Description : The Book Suggests That We Should Focus On Identity Which Would Help Us Tackle The Divisive, Often Violent Strands Of Our Society In The Context Of Pressing Moral Crisis Of Democracy And Secularism. The Editors Have Provided A Valuable Forum For The Ordinary Concerned Citizen Who Aspires For A More Just Society.
Description : This Book Brings Together Papers By Leading Sociologists On The Problem Of Nation And National Identity In South Asia. The Book Makes Important Conceptual Distinctions Between Nation , State , Territory And Region . It Also Attempts To Understand The Rise Of The State And Civil Society Over Time. It Includes Papers On Gender And Caste In The Nation-State And Also Includes Papers On National Identity In Sri Lanka And Pakistan.
Description : Identity and Struggle at the Margins of the Nation-State brings together new research on the social history of Central America and the Spanish-speaking Caribbean during the late nineteenth and early twentieth centuries. Aviva Chomsky and Aldo A. Lauria Santiago have gathered both well-known and emerging scholars to demonstrate how the actions and ideas of rural workers, peasants, migrants, and women formed an integral part of the growth of the export economies of the era and to examine the underacknowledged impact such groups had on the shaping of national histories. Responding to the fact that the more common, elite-centered “national” histories distort or erase the importance of gender, race, ethnicity, popular consciousness, and identity, contributors to this volume correct this imbalance by moving these previously overlooked issues to the center of historical research and analysis. In so doing, they describe how these marginalized working peoples of the Hispanic Caribbean Basin managed to remain centered on not only class-based issues but on a sense of community, a desire for dignity, and a struggle for access to resources. Individual essays include discussions of plantation justice in Guatemala, highland Indians in Nicaragua, the effects of foreign corporations in Costa Rica, coffee production in El Salvador, banana workers in Honduras, sexuality and working-class feminism in Puerto Rico, the Cuban sugar industry, agrarian reform in the Dominican Republic, and finally, potential directions for future research and historiography on Central America and the Caribbean. This collection will have a wide audience among Caribbeanists and Central Americanists, as well as students of gender studies, and labor, social, Latin American, and agrarian history. Contributors. Patricia Alvarenga, Barry Carr, Julie A. Charlip, Aviva Chomsky, Dario Euraque, Eileen Findlay, Cindy Forster, Jeffrey L. Gould, Lowell Gudmundson, Aldo A. Lauria Santiago, Francisco Scarano, Richard Turits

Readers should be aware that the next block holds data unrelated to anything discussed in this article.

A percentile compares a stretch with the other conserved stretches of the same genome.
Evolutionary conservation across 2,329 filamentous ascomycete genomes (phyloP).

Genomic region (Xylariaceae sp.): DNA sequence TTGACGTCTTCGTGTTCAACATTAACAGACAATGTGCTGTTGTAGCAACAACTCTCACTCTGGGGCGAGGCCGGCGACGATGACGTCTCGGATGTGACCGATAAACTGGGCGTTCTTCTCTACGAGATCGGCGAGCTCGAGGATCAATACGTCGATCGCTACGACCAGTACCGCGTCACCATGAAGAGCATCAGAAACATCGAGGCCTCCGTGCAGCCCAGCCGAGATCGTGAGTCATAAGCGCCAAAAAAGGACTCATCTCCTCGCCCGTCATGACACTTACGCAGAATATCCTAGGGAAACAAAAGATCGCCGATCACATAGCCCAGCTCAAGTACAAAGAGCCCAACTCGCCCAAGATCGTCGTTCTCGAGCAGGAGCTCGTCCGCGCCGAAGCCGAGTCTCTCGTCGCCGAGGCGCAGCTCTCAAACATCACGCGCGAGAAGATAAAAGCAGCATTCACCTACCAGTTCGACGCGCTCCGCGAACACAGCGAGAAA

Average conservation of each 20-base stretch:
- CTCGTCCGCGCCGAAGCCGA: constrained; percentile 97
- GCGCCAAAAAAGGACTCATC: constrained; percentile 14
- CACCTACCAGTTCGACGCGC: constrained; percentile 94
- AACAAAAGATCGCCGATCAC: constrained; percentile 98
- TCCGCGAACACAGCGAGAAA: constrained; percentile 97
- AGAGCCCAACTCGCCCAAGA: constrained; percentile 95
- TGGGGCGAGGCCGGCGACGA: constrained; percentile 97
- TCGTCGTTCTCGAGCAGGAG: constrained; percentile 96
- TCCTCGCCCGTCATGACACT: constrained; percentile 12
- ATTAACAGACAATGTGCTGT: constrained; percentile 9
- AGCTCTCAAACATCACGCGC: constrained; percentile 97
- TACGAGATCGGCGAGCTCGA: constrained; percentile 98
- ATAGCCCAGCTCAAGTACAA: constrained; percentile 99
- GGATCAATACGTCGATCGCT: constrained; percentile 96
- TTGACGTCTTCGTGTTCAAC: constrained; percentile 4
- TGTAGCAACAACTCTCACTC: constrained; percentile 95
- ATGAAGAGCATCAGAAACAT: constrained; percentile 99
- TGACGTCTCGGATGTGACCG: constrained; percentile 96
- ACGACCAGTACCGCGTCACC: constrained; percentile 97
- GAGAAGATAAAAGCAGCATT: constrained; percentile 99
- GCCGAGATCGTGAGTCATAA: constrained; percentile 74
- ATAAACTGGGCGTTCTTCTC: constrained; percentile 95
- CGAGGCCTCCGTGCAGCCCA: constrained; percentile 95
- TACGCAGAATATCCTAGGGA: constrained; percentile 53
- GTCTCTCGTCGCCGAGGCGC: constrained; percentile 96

Description : Beyond Belief is a bold rethinking of the formation and consolidation of nation-state ideologies. Analyzing India during the first two decades following its foundation as a sovereign nation-state in 1947, Srirupa Roy explores how nationalists are turned into nationals, subjects into citizens, and the colonial state into a sovereign nation-state. Roy argues that the postcolonial nation-state is consolidated not, as many have asserted, by efforts to imagine a shared cultural community, but rather by the production of a recognizable and authoritative identity for the state. This project—of making the state the entity identified as the nation’s authoritative representative—emphasizes the natural cultural diversity of the nation and upholds the state as the sole unifier or manager of the “naturally” fragmented nation; the state is unified through diversity. Roy considers several different ways that identification with the Indian nation-state was produced and consolidated during the 1950s and 1960s. She looks at how the Films Division of India, a state-owned documentary and newsreel production agency, allowed national audiences to “see the state”; how the “unity in diversity” formation of nationhood was reinforced in commemorations of India’s annual Republic Day; and how the government produced a policy discourse claiming that scientific development was the ultimate national need and the most pressing priority for the state to address. She also analyzes the fate of the steel towns—industrial townships built to house the workers of nationalized steel plants—which were upheld as the exemplary national spaces of the new India. By prioritizing the role of actual manifestations of and encounters with the state, Roy moves beyond theories of nationalism and state formation based on collective belief.